Perhaps it is gardening rather than sculpture, but the strangeness of his driftwood posts and outbreaks of hardy flowers such as horned poppy, valerian, sea kale and woody nightshade are certainly worth a mention.

If you visit East Sussex in search of work by John Hilliard, you find it just as did the artist himself. The conceptual photographer came to Mount Caburn to look for a track across the hillside and a vapour trail in the sky.

If you can find the track, no doubt nearby Gatwick airport can supply the trail. Hilliard plays with notions of the scenic and picturesque by setting up his shots before leaving home. So here you can do the same.

Colour photo of a grassy peak in the South Downs
Mount Caburn, where John Hilliard came in search of a composition© David Saunders
The Iron Age trenches of the Uffington Horse are the locale for our next example of fleeting land art. This is where Roger Ackling harnessed the sun to make one of his best known burn diagrams.

And They Cast Their Shadows is the name given to the piece in Oxfordshire. Using a lens to scorch his wood or paper backings was perhaps one of the most innovative moves in the history of Land Art.

No trail of land art sites would be complete without an epic walk or two. But it’s up to you whether you follow the footsteps of Richard Long or Hamish Fulton. The former, who made the first ever piece of peripatetic art as student in 1967, also walked from Windmill Hill to Coalbrookdale (from a site of Neolithic industry to a site of the Industrial Revolution).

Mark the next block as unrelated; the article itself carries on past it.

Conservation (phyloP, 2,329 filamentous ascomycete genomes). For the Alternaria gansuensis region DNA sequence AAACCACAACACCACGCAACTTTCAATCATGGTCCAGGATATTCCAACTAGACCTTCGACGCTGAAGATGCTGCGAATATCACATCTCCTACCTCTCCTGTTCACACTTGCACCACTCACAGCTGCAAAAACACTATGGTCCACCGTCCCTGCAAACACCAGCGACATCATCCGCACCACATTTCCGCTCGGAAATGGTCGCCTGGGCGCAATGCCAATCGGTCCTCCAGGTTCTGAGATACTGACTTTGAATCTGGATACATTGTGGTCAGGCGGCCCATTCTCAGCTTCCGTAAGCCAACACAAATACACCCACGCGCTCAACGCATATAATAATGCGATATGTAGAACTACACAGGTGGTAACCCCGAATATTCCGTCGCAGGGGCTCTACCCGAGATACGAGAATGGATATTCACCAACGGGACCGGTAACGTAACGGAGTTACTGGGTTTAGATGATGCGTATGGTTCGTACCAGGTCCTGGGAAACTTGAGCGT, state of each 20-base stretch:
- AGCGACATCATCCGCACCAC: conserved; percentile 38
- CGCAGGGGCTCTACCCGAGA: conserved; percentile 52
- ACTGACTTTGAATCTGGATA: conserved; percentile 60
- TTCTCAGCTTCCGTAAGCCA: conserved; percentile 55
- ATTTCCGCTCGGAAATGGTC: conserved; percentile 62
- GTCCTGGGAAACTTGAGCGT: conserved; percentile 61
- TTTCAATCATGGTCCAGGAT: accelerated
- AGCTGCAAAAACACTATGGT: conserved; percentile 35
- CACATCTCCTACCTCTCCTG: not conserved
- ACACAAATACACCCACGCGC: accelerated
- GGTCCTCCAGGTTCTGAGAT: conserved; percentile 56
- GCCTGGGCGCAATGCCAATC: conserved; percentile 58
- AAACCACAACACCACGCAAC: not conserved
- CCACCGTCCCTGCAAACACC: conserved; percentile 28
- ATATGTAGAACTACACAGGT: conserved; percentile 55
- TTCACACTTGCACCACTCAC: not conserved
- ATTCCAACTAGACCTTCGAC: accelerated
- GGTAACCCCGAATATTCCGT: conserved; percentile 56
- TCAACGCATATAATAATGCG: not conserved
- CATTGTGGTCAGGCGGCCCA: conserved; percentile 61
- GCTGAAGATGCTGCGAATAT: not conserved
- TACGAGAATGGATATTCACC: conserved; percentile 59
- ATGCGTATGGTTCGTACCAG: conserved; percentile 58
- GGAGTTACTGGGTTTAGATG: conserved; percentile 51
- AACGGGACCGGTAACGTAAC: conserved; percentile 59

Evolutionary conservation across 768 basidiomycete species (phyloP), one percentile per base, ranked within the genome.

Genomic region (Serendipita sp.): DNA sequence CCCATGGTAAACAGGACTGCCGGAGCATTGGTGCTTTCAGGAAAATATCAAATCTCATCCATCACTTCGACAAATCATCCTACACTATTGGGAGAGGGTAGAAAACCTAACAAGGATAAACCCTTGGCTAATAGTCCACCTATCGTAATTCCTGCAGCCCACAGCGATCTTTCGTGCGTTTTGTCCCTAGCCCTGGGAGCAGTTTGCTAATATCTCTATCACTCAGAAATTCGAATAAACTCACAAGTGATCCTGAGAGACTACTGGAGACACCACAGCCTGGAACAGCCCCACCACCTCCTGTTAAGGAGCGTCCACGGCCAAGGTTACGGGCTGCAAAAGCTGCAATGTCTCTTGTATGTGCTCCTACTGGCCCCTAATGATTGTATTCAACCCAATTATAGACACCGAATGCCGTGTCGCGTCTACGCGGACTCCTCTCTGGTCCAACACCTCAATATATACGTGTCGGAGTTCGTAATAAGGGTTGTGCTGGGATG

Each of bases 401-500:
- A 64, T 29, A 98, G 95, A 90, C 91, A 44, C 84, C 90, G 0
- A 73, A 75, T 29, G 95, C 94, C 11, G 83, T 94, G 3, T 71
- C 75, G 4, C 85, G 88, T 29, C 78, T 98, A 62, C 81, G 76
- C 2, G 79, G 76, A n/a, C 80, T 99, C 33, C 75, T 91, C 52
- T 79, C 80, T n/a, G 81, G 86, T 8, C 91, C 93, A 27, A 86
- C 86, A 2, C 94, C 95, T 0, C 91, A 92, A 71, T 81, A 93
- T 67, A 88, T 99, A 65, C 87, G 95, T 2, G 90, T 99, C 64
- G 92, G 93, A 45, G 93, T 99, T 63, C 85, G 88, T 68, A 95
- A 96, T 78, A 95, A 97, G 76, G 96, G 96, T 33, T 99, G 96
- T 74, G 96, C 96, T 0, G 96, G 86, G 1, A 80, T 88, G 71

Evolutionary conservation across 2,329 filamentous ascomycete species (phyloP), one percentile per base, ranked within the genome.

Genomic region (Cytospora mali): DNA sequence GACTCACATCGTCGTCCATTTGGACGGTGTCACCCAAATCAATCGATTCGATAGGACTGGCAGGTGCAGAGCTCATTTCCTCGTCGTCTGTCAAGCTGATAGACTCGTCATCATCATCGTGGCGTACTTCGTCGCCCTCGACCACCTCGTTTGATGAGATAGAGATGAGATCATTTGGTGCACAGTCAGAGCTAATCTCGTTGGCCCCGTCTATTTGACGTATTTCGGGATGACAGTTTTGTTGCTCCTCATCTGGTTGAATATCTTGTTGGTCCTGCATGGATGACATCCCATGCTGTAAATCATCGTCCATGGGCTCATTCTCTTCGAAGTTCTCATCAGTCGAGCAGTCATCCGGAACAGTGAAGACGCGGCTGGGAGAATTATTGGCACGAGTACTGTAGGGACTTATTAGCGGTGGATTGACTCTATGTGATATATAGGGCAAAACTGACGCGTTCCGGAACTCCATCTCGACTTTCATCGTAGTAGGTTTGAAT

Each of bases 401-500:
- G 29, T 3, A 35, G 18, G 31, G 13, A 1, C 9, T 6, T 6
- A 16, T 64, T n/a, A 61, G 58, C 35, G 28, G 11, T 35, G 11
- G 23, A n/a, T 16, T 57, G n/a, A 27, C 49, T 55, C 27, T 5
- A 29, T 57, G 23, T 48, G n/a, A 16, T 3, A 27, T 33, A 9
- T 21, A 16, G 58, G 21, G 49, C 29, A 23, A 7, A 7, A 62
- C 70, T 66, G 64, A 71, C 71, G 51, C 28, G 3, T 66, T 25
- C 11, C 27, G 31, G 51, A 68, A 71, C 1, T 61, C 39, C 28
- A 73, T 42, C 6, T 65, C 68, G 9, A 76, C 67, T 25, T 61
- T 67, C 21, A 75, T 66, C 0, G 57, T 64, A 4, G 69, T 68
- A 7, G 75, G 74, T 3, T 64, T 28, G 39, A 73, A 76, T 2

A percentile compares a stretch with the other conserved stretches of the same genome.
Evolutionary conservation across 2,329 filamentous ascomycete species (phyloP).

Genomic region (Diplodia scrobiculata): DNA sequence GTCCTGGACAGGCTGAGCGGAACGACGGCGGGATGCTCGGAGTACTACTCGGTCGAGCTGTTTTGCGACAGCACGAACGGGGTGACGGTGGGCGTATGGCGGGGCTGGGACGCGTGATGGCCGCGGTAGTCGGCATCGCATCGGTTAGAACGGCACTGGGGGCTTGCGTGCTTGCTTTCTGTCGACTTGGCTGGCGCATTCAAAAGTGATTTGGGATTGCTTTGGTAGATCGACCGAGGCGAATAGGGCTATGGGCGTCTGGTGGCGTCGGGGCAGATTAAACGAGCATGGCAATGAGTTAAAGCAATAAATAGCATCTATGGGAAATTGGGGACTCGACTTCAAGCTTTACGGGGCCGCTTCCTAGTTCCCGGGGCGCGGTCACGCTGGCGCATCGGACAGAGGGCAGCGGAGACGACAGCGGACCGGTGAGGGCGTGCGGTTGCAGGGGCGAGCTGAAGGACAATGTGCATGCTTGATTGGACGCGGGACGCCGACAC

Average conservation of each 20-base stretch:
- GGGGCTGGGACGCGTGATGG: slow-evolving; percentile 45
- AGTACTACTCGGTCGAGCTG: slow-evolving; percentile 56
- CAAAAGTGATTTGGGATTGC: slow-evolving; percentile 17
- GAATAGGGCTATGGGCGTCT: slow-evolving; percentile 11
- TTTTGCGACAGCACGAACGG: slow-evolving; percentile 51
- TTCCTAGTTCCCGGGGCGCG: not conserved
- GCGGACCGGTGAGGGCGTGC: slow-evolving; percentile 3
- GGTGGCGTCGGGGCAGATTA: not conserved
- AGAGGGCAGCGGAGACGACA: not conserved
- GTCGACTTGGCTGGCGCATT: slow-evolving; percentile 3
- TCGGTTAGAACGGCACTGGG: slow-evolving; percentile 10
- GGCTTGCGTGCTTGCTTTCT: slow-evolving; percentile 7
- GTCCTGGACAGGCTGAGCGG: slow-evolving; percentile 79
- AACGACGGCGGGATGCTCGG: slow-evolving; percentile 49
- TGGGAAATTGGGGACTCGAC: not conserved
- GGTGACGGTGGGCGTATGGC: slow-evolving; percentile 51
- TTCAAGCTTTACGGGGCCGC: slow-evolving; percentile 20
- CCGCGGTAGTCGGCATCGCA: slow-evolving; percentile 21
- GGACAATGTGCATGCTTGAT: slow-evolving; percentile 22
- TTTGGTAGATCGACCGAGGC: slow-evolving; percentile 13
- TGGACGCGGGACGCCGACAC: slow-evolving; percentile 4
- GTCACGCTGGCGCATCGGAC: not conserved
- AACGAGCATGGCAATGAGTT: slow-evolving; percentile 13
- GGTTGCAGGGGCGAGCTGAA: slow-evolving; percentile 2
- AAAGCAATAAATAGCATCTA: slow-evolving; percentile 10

Aerial photograph of a neolithic white horse hill figure
Some ancient land art close by a solar powered work by Roger Ackling© USGS
Meanwhile, Hamish Fulton - an artist whose entire oeuvre amounts to one long ramble - has walked the Pilgrim’s Way. Ancient pathways linking Winchester and Canterbury have been explored and followed.

Fulton marked the occasion with a photographic print or two, but he is adamant that the walk itself is the artwork and not the collateral. In this way he holds firm with the non-commercial tenets of land art as a whole.

Keith Arnatt is represented on our trail by Liverpool Beach Burial. The whereabouts of one of his "situational sculptures" are vague.

Somewhere on Merseyside, this artist took students from the Manchester College of Art to a beach and buried them up to the neck for a conceptual photo. Check with the tide if setting up your own photo opportunities here.

Our final piece of land art is our most elusive of all. It is best described as a circle of ash trees coaxed to grow towards one another forming a shelter.

Ash Dome, by David Nash, is an example of "growing sculpture". The artist reveals that his famous piece is in Snowdonia, but beyond that nobody knows. It’s a park of more than 800 square metres, so good luck.
Visit Mark Sheerin's contemporary art blog and follow him on Twitter.
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i have a painting called peacehaven it was bought from southampton art gallery in 1966 for £10.10 shillings could anyone tell me anything about the artist i think the name is forster